Judge gives I.B.C. nod to seek plan approval

by Josh Sosland
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KANSAS CITY — Judge Jerry Venters said Interstate Bakeries Corp. (I.B.C.) may seek creditor approval for the company’s reorganization plan at a Jan. 29 hearing before the U.S. Bankruptcy Court for the Western District of Missouri. If I.B.C. is successful, it could seek confirmation of its plan in six weeks.

With the International Brotherhood of Teamsters still opposing the plan, uncertainty continued to surround the outlook for I.B.C. Still, more than three years into the bankruptcy case, Mr. Venters expressed the view that I.B.C. should have the chance to gain approval for its plan.

"We need to move this case along and find out if this plan works," he said. "And if not, we’ll go from there."

Under the plan, Silver Point Finance L.L.C. will provide Interstate with up to $400 million in exit financing upon the company’s emergence from Chapter 11. I.B.C. said it has the agreement by holders of about 95% of the company’s pre-petition senior credit facility to support the reorganization plan.

More than half of the creditors or creditors holding more than two-thirds of the value of claims must approve the plan for it to be confirmed.

The plan estimates that secured creditors and most classes of creditors would recover 100% of what is owed by I.B.C. Claims in these classes total $524 million, including $450 million in prepetition lender claims. Control Group Liability Claims totaling $18.8 million associated with certain defined liability plans were projected to recover 36.7%. Old convertible notes with a value of $100.9 million were projected to recover 33.3%. General Electric credit claims totaling $6,125,000 were projected to have a recovery of 29.1%. Other unsecured claims, totaling $194 million, were projected to recover 26.1%.

Holders of claims pursuant to the prepetition credit facility will receive a distribution of new junior secured debt obligations, subordinated convertible secured debt obligations and Class A common stock. The common stock would be reduced to the extent they are repaid with cash raised through a rights offering of Class B common stock. Unsecured creditors will receive Class B common stock and the right to purchase class B common stock. The existing common stock of the company will be cancelled.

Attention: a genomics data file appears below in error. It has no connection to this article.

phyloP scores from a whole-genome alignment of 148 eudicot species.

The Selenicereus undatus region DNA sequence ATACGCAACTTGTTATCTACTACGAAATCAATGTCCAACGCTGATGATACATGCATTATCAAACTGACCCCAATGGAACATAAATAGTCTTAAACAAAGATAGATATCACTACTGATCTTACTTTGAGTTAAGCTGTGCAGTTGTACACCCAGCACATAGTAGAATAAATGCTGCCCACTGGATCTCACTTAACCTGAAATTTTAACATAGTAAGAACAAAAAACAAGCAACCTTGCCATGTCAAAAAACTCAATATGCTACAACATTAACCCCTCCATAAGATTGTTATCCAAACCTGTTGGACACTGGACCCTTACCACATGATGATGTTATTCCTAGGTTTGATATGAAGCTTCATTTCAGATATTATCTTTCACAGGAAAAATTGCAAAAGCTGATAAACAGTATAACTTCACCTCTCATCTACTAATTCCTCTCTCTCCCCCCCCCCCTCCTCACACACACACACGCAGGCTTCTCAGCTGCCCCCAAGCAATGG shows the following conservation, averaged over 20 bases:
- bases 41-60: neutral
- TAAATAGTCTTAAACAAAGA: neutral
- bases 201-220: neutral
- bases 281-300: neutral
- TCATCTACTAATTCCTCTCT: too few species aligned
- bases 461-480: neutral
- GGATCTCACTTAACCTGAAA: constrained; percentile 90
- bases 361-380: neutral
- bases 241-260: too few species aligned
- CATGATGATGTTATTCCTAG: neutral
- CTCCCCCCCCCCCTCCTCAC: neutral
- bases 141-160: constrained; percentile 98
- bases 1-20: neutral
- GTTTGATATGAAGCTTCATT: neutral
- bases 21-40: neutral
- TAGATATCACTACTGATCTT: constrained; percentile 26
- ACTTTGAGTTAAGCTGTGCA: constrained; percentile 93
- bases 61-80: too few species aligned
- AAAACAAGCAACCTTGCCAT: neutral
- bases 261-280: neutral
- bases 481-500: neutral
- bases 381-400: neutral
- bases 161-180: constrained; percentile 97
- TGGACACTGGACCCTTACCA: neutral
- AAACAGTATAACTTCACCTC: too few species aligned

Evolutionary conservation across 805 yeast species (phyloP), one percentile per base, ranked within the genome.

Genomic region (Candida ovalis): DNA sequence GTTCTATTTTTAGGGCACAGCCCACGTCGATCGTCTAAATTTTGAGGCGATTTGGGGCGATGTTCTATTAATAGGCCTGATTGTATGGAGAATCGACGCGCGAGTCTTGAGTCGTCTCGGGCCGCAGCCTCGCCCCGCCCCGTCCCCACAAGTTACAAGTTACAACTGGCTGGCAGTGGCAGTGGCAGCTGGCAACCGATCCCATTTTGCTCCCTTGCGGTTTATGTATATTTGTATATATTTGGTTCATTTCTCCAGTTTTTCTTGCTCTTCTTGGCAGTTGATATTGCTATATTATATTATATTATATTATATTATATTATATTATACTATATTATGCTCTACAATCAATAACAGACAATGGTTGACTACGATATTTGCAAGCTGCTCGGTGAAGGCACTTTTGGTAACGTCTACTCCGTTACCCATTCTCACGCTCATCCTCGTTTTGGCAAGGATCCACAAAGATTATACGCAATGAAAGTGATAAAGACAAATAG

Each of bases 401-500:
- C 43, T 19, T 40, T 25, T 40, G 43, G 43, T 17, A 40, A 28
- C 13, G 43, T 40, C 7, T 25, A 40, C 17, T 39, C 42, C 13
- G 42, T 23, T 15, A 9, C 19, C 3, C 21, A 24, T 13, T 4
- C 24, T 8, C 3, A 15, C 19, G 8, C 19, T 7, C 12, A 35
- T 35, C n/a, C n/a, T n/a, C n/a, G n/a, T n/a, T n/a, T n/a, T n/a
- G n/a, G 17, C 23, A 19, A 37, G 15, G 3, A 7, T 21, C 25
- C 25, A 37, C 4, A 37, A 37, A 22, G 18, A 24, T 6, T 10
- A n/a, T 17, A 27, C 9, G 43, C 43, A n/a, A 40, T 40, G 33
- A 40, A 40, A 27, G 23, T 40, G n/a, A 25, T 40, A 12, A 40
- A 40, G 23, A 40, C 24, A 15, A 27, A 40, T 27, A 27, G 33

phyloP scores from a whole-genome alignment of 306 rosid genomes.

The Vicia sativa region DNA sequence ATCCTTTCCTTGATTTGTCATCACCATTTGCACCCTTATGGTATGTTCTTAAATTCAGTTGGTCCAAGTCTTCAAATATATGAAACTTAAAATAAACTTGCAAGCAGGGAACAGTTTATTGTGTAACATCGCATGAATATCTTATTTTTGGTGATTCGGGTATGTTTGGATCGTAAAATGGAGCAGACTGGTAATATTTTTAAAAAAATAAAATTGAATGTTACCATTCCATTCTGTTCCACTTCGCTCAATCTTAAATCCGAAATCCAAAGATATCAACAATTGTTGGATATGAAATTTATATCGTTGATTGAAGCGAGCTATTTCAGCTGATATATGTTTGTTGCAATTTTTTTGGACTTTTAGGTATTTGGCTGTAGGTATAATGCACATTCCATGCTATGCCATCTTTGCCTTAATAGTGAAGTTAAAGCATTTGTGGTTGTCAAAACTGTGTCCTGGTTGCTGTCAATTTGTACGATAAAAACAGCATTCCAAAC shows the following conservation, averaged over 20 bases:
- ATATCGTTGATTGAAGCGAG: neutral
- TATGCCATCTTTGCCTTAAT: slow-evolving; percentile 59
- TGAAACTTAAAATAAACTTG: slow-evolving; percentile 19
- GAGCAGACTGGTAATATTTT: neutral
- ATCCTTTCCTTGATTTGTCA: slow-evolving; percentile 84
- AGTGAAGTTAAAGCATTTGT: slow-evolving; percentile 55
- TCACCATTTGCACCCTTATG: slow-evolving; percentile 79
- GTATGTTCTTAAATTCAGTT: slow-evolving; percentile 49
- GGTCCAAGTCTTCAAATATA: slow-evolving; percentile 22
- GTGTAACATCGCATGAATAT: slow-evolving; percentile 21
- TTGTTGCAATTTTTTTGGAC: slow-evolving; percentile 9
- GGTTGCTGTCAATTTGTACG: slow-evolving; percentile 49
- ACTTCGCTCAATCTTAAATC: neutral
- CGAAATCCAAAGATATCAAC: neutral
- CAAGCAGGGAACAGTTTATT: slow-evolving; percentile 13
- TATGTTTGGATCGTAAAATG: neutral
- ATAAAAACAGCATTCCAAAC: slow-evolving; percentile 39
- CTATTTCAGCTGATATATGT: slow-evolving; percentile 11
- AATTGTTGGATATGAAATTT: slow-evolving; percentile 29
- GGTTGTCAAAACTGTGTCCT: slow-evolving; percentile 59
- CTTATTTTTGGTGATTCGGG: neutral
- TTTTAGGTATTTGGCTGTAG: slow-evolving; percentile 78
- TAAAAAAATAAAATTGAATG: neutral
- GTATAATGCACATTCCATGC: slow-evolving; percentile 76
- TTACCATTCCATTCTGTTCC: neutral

Class A common stock (3,333,333 shares) will have supermajority voting rights with votes per share to be calculated so that the prepetition lenders will maintain majority control. Class B shares (50 million) will have one vote per share.

In its plan, I.B.C. forecast fiscal 2008 (year ended May 31) sales of $2,824.8 million and a net loss of $148.3 million. For the two years afterward, I.B.C. projected modest sales growth to $2,902.4 million and $3,031.4 million, respectively. Interstate forecasted a loss of $34.5 million for fiscal 2009 and profits of $1.6 million in fiscal 2010.

In its valuation analysis, I.B.C. said the Silver Point transaction was based on an enterprise value of $580 million, including a common equity value of $105 million.

By contrast, Flowers Foods, Inc., a publicly-traded baking company projecting 2008 annual sales of $2 billion, has a market value of $2 billion.

"We are pleased that the court approved our disclosure statement, as that means we continue to have a credible business plan capable of paving our emergence from Chapter 11 and achieving sustainable profitability," said Craig Jung, I.B.C. chief executive officer. "The Court’s approval of the Company’s disclosure statement also means that Silver Point’s committed financing will remain in place and available until March 14."

In filings with the judge, the Teamsters had opposed giving I.B.C. the go-ahead on soliciting support for the plan. The Teamsters said the plan could not go forward because it would rather see the baking company liquidated than to agree to the "massive concessions" the union said I.B.C. is demanding.

I.B.C. acknowledged the plan remains contingent on the company reaching a mutually acceptable agreement with The Teamsters, who represent 9,500 of the 25,000 I.B.C. employees.

The two sides have not negotiated since October. A representative of The Teamsters reached by Milling & Baking News declined to comment on the judge’s decision.

I.B.C. said it is exploring alternative options, in the event its plan is not implemented. These plans include "a potential sale of the company in its entirety or in a series of transactions."

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